The specs on gadgets released these days are extremely impressive. The iPhone 13 Pro is capable of shooting a full-length feature film. The Surface Book 3 can ship with 32GB of RAM and an NVIDIA graphics card, all while managing to be both a laptop and a tablet. Beats headphones with active noise-canceling can dull even the sound of a jetliner. And let’s not forget the new M1 chips, setting ridiculous new benchmarks for performance and battery life.
This stuff is, like, really cool. But for the vast majority of us, it’s overkill.
For nearly four years now, I’ve run my own blogging business. All my work is done alone on my devices. They are the number one thing I depend on to run my business. It is on my laptop that I do all my writing and publishing. It is with design software on that laptop that I design all my marketing materials. It is with my iPhone and laptop that I manage meetings and Zoom calls.
This workload is significantly greater than most people have for their laptops. When I worked at Best Buy as a PC salesman in my younger years, I learned what most people use laptops for: browsing Facebook, working on homework, and cruising the internet.
Yet, for nearly four years, I managed this large workload with a… 12" Macbook. You know, those tiny ones Apple used to sell. Mine had an m3 core, for christ’s sake — less powerful than most smartphones. But for three years straight, it supported my entire business without a single problem. It was only last year that its m3 core started to show signs of age (it took Affinity Photo more than 2 milliseconds to boot up, which was unacceptable for someone as impatient as me). I upgraded to the M1 Macbook air, which is so overpowered for my workload that it’s like driving a Bugatti Veyron during your rush hour work commute. And that’s the base model.
I used to be the kind of person who bought the very best Macbook Pro with the very best maxed-out specs. My laptops routinely cost $3,000. I thought I needed the performance to effectively run my business making autism apps. But I was fooling myself. I downgraded to the base model of the cheapest laptops Apple makes, and I’ve experienced literally no difference in the quality of my computing experience. Also, it put $2000 back in my pocket.
This little experiment inspired me to downgrade in other ways.
I sold my $250 Sony noise-canceling headphones and bought $30 noise-canceling headphones from an Amazon seller called iTeknic. They were basically the same. Sure, I missed having touch-based swiping gestures, but those aren’t crucial to the functioning of a pair of headphones. The button-based volume controls work just fine. There’s $220 back in my pocket.
I’m a huge fan of projector TV’s, so when it’s time for me to get a TV, I don’t look at LCDs, I look at projectors. Cinema-quality projectors can easily be $500 to $1000. The last projector I had was $600. It was, admittedly, completely awesome. Imagine having a TV screen the size of your entire wall. But I’d learned cheaper technology can easily be awesome too, so I went with the $120 Vankyo Leisure 410. And you know what? It was just as awesome. I feel like a fool for ever spending $600 on a projector (or an ordinary TV, for that matter). There’s $450 back in my pocket. (More if I’d purchased an ordinary TV).
When I lost my AirPods (man, those things are easy to lose), I didn’t replace them with AirPods. I replaced them with the Vankyo Alpha X200s, a set of earbuds I got for free for leaving a glowing review of the Vankyo Leisure 410 on Amazon. Their original price was around $50. Since they were free, I wasn’t expecting much, but they ended up being so great that my partner claimed them for himself. There’s $150 back in my pocket.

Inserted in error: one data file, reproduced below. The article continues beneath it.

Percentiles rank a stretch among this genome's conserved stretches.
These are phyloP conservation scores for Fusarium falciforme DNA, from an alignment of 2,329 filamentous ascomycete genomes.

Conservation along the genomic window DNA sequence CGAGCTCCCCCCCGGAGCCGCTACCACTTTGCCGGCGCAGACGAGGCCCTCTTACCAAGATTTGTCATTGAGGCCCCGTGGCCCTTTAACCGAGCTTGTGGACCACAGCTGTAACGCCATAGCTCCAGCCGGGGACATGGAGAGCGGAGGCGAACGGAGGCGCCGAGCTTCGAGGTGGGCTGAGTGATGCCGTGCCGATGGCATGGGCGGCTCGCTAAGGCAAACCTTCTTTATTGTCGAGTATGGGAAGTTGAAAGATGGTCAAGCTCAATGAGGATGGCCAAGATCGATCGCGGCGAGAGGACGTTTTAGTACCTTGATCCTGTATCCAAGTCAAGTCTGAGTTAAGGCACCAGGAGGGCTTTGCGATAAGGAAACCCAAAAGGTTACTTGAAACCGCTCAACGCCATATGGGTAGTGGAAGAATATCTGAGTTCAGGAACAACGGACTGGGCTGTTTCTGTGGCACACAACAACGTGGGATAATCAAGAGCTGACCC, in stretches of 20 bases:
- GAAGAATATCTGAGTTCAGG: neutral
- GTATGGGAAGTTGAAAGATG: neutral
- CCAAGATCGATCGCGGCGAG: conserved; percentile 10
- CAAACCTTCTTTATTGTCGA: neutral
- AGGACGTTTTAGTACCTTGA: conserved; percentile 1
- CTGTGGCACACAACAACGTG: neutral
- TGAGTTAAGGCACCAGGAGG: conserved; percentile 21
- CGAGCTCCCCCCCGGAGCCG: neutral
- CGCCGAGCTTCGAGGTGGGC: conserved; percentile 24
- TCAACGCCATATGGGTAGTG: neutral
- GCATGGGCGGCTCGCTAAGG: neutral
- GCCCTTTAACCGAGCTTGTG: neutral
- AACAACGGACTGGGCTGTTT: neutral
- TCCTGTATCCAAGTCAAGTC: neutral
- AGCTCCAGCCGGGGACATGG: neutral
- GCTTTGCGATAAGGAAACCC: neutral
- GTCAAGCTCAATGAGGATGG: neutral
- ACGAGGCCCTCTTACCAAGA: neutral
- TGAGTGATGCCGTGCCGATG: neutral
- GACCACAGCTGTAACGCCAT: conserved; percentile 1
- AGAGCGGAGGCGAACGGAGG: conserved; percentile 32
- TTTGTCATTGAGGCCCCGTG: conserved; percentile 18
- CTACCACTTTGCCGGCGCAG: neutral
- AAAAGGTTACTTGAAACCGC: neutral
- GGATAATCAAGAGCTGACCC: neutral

I even put my iPhone away for a while and switched to a $150 rugged smartphone called the Oukitel WP5. I loved that thing. I would still be using it if AT&T hadn’t announced they were shuttering their 3G service. Sigh. Back to the iPhone. If I’d been able to stick with the Oukitel WP5, it would have been nearly $600 back in my pocket.
In case you weren’t keeping track, that’s $3,500 saved over the course of two years.
The hippest, coolest gadgets are pretty hip and pretty cool. But for most people, most of the time, they are serious overkill. The downmarket version of the product will be 80% as awesome and 20% of the price. If you struggle to make ends meet but tend to have the latest, greatest tech, this is an obvious way to cut back.
Before you say it, of course there are edge cases. People doing feature film work, physics simulations, hardcore gaming, and other serious business will certainly need more powerful devices. But that is not most of us.
Gadgets are cool. I’ve always been one of those people who considers a visit to Best Buy, the Apple store, or the Microsoft store a great way to spend a Saturday. But we don’t need to own every cool piece of technology. Cool technology without a purpose becomes expensive clutter. We would all be better off limiting ourselves to buying only what we truly need, not what we can put on our mobile phone plan or store credit card.
Next time you’re in the market for a new laptop, phone, headphones, or another gadget, consider a cheaper option. Walk out of Best Buy and see what you can find on Amazon. Use that Amazon Prime membership I know you have to try out a $50 pair of headphones or a $300 smartphone instead. If you hate it, you can always return it. But I don’t think you will. I think you’ll love it, and then you’ll feel sickened by how much money you spent on expensive technology you never really needed in the first place.